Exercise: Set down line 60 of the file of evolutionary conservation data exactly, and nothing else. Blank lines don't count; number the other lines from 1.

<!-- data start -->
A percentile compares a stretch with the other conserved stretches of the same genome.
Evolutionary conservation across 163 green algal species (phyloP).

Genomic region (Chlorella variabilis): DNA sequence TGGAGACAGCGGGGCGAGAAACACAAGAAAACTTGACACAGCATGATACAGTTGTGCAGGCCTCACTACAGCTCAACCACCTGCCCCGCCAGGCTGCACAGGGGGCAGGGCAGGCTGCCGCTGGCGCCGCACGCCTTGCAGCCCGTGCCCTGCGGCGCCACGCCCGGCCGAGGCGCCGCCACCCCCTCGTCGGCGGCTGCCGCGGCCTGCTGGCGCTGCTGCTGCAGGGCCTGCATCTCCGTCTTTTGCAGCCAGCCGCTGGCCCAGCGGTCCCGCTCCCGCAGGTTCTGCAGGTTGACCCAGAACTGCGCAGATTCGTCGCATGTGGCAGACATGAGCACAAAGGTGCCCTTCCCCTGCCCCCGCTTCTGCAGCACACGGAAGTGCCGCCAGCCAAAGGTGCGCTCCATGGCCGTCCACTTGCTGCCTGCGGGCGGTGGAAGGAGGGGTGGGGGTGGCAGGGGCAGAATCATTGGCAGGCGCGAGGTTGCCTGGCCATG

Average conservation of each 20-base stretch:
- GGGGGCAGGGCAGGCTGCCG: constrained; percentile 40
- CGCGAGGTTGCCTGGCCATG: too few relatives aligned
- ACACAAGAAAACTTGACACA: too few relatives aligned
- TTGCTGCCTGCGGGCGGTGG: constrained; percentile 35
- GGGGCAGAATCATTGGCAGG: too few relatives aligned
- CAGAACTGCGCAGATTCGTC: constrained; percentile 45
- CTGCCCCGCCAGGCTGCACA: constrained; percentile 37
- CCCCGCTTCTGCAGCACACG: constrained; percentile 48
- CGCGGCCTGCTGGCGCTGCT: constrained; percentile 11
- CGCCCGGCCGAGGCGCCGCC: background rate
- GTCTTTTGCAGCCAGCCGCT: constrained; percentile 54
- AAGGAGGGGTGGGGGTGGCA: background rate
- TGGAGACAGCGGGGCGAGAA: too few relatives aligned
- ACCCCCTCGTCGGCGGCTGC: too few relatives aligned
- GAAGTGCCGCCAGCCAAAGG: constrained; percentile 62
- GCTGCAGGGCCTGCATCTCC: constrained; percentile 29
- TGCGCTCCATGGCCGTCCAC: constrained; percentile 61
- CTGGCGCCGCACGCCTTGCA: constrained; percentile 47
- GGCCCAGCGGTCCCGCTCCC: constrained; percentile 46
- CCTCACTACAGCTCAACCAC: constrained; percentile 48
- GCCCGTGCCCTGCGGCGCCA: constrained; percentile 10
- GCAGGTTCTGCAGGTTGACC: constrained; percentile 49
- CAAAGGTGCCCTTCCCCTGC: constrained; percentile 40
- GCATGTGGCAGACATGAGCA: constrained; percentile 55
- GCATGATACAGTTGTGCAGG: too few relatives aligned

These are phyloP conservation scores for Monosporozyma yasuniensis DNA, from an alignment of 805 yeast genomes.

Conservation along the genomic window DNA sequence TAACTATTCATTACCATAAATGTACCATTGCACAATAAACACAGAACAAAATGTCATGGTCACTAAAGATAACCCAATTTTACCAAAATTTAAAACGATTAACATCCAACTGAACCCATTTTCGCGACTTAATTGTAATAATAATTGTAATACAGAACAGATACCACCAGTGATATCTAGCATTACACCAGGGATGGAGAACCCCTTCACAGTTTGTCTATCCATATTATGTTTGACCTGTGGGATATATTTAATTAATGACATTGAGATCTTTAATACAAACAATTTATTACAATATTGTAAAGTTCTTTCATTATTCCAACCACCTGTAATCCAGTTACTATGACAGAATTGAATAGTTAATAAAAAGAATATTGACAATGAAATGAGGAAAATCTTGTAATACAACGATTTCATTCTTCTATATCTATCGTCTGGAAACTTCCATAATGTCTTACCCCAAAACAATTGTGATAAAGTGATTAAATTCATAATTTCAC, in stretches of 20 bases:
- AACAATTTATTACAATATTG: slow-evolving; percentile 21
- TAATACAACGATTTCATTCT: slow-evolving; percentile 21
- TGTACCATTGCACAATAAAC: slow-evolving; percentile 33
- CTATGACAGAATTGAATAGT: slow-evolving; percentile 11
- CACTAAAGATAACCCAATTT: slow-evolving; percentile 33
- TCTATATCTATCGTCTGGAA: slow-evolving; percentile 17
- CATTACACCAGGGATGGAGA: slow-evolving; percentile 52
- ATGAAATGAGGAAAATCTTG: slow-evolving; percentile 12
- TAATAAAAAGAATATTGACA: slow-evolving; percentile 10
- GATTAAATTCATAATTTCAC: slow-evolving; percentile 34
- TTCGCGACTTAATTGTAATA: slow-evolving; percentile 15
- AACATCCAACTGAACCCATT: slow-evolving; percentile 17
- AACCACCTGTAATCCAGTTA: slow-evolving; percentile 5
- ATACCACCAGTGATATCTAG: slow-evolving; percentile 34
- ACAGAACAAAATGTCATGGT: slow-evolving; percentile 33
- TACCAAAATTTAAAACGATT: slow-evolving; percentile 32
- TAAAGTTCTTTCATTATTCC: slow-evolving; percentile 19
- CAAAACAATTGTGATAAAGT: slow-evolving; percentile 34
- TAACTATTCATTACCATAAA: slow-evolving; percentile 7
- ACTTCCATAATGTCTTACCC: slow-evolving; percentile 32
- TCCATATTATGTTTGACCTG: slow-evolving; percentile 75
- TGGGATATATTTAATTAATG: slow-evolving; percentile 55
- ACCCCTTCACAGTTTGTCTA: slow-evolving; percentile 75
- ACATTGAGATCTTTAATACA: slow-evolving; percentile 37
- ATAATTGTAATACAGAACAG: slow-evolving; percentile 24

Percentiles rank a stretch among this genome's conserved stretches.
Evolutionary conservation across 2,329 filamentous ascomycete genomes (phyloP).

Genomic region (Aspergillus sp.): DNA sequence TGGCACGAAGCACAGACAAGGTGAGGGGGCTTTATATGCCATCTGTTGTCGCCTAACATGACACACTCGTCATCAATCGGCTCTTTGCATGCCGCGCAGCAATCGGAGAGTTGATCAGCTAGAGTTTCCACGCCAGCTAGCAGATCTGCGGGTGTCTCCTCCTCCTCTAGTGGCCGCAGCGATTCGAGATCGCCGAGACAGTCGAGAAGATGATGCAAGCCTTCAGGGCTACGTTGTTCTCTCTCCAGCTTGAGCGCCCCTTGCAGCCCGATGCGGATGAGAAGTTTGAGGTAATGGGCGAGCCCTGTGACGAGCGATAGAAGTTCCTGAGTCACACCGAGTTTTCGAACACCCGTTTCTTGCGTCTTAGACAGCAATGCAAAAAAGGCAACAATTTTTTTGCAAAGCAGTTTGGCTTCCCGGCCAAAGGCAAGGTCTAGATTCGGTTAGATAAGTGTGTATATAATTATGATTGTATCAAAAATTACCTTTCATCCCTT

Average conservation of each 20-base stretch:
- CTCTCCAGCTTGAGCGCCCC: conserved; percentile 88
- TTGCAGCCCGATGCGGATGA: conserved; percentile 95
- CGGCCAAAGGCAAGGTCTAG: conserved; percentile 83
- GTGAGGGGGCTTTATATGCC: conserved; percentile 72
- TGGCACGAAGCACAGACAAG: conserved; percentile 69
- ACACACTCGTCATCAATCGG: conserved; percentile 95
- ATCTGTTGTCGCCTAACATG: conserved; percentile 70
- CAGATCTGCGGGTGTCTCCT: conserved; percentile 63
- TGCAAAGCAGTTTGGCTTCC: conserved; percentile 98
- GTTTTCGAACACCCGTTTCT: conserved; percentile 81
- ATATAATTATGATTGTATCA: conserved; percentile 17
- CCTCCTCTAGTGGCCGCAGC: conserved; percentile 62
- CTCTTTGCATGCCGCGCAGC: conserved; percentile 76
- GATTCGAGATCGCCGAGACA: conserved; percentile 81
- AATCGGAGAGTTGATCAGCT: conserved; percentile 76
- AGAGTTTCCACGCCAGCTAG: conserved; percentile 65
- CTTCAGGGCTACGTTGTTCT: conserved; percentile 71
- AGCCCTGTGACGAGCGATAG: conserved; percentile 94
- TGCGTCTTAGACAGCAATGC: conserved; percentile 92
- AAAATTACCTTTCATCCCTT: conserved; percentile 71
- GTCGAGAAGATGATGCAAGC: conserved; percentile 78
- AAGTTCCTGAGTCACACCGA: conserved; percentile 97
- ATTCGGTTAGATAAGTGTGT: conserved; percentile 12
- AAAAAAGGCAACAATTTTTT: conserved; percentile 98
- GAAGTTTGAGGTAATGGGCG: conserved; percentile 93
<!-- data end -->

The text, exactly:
Average conservation of each 20-base stretch: